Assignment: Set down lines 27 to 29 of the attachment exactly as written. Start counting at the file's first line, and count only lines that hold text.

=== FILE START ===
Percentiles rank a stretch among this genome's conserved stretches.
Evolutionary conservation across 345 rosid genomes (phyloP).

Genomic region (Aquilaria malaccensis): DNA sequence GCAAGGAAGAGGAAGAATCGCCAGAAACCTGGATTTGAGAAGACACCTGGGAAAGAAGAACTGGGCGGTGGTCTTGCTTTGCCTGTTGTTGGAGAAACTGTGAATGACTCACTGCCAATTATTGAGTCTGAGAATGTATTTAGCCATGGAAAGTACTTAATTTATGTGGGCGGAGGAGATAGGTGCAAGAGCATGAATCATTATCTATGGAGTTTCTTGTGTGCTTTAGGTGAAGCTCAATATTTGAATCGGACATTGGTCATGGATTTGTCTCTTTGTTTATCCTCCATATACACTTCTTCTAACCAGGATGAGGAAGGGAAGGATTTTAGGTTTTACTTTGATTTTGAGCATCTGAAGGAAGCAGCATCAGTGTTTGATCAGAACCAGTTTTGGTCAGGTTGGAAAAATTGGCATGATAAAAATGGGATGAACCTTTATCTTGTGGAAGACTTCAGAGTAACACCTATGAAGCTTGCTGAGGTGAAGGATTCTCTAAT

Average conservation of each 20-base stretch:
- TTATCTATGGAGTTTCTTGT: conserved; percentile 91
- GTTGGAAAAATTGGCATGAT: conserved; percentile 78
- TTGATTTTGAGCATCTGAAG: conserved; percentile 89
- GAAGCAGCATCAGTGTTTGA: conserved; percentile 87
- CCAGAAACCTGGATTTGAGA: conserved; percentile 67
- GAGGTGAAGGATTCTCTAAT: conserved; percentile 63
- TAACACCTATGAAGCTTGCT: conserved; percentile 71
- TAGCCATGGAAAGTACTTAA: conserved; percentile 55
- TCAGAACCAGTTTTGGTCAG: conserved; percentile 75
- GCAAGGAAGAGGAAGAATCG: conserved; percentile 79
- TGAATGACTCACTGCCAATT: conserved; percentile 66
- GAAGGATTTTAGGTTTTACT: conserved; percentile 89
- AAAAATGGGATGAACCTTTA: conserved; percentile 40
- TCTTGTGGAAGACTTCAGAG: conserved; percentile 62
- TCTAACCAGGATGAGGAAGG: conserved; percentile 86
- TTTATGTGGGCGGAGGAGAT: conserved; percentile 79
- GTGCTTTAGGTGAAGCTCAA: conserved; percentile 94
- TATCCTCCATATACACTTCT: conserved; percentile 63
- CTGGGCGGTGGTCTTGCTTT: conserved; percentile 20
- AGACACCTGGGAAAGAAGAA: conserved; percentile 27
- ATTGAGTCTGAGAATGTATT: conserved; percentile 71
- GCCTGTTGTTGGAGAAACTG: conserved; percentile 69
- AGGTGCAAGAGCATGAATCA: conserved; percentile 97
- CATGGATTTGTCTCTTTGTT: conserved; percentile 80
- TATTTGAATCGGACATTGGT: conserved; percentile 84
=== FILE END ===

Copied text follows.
- AGGTGCAAGAGCATGAATCA: conserved; percentile 97
- CATGGATTTGTCTCTTTGTT: conserved; percentile 80
- TATTTGAATCGGACATTGGT: conserved; percentile 84